Let me talk for a moment about the importance of doing autopsies without blame—and that notion of blame is crucial. When the companies I’ve looked at have operated at their best, they have all had to confront brutal facts. For example, Darwin Smith essentially began his tenure as chief executive officer of Kimberly-Clark by asking the question, “Well, I’d really like to look into why we’ve sucked for one hundred years.” This is not exactly an inspiring, uplifting vision! It’s really hitting the brutal facts head on, and this led to their eventual decision to have to sell the mills.
When I take a look at the question of whether people can actually confront the brutal facts, questioning why have we sucked for one hundred years, or why did a particular acquisition fail, or why did a particular path we went down turn out to be such a disaster, it’s because they had the ability to do autopsies without assigning blame. One of the constant, pervasive, dampening effects of being able to confront the brutal facts is that people look for people to blame for things that went wrong, that didn’t work right, that were brutal facts or the consequences were brutal facts rather than simply saying, “You know, we just need to look at this as an autopsy. We need to autopsy it like any other autopsy, just to try to understand what actually happened, and we’re not going to assign blame to individuals.”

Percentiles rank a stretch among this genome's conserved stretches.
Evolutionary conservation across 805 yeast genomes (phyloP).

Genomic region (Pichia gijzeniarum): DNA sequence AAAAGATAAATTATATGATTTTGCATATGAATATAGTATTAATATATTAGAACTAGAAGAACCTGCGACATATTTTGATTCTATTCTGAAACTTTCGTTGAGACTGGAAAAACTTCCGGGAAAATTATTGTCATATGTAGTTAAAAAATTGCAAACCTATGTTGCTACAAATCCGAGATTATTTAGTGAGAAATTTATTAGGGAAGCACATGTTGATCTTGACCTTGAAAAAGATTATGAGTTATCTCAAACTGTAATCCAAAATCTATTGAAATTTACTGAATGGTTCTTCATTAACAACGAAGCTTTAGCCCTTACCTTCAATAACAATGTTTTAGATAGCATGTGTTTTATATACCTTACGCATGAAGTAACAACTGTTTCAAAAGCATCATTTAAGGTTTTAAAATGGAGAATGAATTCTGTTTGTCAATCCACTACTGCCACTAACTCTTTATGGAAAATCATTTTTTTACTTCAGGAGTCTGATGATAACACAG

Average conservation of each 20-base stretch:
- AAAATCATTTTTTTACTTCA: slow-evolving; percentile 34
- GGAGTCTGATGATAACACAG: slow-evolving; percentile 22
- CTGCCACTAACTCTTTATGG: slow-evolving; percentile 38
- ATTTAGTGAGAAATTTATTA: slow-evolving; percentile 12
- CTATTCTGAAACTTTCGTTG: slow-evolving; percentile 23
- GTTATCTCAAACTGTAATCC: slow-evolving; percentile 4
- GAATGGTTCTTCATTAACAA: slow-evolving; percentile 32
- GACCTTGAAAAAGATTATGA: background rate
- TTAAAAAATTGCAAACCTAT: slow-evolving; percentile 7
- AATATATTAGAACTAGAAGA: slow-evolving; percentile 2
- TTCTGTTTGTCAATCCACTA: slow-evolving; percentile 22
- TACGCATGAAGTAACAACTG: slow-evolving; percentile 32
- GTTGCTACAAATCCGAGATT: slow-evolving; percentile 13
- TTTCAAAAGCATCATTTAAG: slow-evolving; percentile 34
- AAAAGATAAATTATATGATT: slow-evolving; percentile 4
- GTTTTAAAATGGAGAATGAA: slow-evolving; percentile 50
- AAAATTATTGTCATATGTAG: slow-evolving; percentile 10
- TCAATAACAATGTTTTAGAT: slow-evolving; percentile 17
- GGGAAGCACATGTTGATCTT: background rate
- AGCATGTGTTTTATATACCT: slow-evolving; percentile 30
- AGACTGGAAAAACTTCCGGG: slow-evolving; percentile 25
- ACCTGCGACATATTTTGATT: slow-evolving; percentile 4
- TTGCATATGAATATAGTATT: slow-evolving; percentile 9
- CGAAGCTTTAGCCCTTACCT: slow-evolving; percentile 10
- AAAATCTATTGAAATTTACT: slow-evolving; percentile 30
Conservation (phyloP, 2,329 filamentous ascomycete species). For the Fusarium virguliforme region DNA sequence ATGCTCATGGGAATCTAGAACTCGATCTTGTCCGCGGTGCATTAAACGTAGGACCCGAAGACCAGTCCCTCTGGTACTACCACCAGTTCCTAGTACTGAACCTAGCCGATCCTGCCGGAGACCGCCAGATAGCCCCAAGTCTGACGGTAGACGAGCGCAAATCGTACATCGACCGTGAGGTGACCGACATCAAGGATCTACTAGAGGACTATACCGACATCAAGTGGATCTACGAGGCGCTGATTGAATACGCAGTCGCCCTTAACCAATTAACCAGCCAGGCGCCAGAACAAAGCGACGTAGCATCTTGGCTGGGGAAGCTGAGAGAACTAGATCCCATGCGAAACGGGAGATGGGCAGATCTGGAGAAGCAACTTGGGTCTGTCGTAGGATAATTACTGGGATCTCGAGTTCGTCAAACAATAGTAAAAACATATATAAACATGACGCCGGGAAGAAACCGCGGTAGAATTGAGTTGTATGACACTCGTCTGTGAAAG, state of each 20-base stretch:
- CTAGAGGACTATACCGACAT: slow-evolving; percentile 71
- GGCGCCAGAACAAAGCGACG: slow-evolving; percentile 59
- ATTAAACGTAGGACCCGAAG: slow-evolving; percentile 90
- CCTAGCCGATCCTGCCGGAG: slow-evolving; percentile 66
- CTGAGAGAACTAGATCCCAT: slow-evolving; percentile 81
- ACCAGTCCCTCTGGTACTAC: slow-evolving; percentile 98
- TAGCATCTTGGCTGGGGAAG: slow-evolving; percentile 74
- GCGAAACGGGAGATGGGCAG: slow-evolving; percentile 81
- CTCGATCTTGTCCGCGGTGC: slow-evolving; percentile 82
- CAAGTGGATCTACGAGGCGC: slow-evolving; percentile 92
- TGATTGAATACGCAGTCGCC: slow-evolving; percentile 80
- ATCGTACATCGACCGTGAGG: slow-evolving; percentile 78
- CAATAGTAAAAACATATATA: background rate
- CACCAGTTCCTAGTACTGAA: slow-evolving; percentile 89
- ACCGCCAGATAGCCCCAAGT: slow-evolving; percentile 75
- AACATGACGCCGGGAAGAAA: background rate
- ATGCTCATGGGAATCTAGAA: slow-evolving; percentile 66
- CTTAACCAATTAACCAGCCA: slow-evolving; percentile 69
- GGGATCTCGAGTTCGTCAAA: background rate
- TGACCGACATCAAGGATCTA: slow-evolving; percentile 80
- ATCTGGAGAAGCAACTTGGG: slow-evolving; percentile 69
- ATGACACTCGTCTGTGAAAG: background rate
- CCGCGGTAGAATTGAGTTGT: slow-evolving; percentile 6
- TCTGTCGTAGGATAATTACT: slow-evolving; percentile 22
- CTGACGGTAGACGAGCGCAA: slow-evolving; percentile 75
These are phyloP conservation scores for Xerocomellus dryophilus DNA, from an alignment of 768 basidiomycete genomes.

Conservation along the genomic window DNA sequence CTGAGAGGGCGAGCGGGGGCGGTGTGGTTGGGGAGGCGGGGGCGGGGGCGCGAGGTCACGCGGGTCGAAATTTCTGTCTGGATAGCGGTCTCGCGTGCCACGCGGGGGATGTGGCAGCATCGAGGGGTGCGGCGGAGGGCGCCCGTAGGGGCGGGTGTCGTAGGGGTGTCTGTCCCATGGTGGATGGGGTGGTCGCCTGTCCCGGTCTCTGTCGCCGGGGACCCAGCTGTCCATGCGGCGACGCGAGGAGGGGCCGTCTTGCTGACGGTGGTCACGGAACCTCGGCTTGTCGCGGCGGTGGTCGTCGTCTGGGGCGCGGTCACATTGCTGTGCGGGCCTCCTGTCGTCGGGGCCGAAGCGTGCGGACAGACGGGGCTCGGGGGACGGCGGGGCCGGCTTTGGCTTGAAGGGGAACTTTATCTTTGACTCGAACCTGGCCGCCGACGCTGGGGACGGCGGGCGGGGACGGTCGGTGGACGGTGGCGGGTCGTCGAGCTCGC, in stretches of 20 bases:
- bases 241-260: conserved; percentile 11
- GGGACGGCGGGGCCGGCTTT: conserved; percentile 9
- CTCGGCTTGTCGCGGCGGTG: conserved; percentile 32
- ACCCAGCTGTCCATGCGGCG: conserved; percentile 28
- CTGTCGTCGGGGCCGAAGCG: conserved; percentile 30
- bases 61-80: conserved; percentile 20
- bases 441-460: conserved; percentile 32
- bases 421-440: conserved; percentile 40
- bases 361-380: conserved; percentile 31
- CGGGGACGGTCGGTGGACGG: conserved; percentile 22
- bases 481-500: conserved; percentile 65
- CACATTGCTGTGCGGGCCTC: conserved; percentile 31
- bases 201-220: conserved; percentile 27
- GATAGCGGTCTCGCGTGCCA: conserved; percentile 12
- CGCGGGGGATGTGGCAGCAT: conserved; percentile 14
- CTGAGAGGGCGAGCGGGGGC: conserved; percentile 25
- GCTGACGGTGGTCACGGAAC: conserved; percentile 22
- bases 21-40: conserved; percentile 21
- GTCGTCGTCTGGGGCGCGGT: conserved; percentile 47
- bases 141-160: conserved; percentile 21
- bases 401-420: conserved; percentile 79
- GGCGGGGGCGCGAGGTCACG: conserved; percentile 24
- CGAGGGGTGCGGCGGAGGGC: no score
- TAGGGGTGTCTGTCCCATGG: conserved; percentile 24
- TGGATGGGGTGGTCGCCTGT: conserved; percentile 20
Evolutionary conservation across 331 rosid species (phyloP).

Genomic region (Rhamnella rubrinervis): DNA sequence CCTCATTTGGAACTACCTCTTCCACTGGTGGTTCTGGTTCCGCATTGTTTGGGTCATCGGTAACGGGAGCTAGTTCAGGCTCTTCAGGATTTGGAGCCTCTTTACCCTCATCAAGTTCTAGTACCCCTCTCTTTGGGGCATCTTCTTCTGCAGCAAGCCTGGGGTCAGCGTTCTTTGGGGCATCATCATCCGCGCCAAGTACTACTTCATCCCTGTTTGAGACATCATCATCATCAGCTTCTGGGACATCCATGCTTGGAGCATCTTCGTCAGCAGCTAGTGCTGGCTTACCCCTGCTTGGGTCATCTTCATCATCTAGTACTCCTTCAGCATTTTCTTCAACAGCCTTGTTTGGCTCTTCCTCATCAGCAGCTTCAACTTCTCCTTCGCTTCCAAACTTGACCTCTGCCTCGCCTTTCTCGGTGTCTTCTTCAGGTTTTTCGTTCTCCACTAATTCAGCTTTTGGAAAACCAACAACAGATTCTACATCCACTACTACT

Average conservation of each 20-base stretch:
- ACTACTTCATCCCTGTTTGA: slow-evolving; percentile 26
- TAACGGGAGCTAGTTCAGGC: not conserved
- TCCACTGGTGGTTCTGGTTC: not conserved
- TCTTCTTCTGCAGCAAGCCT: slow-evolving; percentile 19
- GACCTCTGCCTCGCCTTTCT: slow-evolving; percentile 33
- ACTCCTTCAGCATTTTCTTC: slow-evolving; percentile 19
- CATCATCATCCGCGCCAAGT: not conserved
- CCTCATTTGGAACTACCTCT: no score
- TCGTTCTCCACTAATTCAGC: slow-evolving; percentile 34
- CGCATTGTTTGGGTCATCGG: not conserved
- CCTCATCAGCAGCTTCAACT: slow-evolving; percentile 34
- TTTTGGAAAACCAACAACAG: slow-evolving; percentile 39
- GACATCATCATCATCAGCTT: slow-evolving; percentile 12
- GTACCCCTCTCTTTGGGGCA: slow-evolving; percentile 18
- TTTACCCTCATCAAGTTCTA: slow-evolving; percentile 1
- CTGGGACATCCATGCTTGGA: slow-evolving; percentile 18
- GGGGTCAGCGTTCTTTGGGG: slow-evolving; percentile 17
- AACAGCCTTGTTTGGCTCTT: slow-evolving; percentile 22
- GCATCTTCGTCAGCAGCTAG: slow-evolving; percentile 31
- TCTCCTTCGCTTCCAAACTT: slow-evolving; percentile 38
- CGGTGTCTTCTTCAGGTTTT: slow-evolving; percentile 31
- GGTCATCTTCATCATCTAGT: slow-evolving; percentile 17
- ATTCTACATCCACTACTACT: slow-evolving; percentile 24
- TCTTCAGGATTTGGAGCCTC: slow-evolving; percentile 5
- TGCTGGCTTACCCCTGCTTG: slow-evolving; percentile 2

The best way to do that is for the chief executive (be it a department executive or the head of the whole organization, whoever has the highest level of responsibility for what you’re examining) to be the one to look in the mirror and say, “I shoulder all responsibility. In the end, I am to blame. Okay. Now that we’ve got that out of the way, now let’s talk about what we can learn from this.”